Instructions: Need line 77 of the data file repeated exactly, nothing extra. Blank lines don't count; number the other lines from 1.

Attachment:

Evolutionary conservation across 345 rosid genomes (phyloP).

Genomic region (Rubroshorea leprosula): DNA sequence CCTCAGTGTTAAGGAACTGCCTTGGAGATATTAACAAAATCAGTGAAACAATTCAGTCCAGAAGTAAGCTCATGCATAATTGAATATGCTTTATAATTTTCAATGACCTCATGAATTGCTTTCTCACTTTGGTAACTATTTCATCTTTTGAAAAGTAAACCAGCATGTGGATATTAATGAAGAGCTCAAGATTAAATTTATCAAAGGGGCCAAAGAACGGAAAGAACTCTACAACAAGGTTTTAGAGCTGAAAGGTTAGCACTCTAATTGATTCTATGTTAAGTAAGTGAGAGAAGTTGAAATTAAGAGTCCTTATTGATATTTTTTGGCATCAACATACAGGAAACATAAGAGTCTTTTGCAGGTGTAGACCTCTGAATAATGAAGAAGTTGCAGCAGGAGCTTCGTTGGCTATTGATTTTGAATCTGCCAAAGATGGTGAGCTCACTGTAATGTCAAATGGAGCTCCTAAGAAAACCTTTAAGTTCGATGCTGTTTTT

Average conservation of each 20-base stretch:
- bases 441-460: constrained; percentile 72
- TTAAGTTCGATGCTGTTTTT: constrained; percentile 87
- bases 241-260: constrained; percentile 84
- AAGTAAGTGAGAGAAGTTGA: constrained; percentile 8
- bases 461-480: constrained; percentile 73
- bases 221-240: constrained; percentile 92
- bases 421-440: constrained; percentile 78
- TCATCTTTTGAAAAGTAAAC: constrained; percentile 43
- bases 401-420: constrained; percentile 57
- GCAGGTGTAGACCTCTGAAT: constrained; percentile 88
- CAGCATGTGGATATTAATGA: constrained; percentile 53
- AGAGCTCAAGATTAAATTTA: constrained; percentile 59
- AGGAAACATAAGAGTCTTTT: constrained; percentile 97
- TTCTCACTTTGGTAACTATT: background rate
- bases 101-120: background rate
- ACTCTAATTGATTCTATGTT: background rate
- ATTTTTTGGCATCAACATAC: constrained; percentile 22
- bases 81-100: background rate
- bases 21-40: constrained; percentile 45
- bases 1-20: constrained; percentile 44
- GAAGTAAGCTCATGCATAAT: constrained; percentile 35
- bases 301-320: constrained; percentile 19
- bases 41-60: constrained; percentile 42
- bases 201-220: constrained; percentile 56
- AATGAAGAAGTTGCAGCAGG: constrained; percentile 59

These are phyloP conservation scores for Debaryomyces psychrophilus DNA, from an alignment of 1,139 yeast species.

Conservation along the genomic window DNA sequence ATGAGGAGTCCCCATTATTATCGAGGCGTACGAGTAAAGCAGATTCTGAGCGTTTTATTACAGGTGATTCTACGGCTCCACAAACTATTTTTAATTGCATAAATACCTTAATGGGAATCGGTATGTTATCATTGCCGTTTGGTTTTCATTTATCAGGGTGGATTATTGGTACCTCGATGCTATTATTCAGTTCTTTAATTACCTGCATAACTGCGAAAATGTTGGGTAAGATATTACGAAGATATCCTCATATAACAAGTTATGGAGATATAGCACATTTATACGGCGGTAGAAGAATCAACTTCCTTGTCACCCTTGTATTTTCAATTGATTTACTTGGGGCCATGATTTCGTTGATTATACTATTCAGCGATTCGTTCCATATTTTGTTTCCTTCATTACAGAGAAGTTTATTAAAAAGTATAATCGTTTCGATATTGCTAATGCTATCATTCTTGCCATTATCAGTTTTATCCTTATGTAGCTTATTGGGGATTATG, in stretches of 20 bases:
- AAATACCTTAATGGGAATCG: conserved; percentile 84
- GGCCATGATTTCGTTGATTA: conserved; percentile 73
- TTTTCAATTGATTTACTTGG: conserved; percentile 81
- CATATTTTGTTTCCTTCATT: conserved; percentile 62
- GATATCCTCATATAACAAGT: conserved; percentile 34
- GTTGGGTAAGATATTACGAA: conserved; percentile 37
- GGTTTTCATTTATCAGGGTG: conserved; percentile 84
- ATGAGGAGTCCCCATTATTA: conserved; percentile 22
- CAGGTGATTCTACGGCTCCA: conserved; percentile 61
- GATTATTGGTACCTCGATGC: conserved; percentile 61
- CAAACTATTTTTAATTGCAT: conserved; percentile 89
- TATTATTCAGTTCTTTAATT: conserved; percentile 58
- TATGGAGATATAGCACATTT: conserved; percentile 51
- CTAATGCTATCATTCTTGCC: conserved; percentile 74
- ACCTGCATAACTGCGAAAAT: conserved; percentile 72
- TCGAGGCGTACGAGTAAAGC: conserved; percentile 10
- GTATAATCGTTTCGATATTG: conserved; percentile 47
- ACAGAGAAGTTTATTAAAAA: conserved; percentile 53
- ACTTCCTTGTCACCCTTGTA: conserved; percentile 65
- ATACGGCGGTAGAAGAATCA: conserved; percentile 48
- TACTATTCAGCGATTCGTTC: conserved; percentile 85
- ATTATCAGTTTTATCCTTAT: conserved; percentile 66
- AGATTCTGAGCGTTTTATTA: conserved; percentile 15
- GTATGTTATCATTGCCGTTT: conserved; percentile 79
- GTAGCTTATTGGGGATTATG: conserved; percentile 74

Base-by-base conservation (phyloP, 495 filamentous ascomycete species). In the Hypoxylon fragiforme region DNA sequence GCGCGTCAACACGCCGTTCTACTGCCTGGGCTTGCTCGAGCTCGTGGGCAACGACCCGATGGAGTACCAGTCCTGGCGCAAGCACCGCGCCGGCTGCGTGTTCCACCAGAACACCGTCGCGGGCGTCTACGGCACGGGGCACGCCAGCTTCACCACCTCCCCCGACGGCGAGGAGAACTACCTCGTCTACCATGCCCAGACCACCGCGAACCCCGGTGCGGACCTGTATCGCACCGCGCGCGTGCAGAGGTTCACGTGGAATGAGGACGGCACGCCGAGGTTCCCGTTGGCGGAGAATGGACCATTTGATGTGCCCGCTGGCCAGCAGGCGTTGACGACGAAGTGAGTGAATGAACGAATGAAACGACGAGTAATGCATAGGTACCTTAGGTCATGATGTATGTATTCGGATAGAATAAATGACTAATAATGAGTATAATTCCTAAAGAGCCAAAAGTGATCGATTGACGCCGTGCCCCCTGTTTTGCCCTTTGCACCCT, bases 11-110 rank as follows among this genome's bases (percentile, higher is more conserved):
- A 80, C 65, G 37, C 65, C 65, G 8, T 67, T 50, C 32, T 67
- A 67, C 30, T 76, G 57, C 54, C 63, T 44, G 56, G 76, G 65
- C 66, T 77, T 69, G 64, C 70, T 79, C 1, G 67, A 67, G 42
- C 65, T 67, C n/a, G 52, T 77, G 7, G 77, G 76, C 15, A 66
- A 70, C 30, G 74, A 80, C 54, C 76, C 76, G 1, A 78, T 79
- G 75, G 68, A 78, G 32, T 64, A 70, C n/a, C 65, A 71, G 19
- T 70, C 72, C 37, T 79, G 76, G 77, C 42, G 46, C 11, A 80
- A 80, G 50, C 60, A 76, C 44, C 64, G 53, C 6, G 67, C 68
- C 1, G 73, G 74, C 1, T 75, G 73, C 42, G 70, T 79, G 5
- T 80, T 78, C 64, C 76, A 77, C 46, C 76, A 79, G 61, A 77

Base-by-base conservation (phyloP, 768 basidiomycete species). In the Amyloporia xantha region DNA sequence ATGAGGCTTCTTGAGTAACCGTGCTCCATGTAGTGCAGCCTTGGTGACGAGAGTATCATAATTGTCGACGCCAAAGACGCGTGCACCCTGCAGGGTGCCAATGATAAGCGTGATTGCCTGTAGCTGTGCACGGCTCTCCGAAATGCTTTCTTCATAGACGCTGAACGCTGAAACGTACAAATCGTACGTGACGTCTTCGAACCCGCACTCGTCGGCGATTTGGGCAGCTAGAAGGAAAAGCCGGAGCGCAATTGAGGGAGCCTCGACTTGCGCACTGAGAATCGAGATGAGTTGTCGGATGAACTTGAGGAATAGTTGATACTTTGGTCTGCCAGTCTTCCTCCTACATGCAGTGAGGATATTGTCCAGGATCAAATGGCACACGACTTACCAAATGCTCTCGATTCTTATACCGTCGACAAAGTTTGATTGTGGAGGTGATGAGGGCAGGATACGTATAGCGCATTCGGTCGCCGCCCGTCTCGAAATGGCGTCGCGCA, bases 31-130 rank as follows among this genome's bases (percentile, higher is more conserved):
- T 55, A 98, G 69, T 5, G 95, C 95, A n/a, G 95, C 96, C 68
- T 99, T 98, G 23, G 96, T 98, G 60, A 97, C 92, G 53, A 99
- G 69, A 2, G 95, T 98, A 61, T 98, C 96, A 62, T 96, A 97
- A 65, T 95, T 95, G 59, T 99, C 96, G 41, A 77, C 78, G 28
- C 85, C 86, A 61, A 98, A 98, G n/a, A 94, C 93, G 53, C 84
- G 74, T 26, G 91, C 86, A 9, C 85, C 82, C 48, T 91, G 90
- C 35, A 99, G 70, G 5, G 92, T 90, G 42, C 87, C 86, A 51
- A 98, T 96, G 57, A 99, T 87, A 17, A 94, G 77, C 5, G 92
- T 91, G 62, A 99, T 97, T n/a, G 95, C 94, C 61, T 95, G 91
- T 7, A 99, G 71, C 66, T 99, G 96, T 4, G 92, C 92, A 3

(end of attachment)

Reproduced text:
- T 7, A 99, G 71, C 66, T 99, G 96, T 4, G 92, C 92, A 3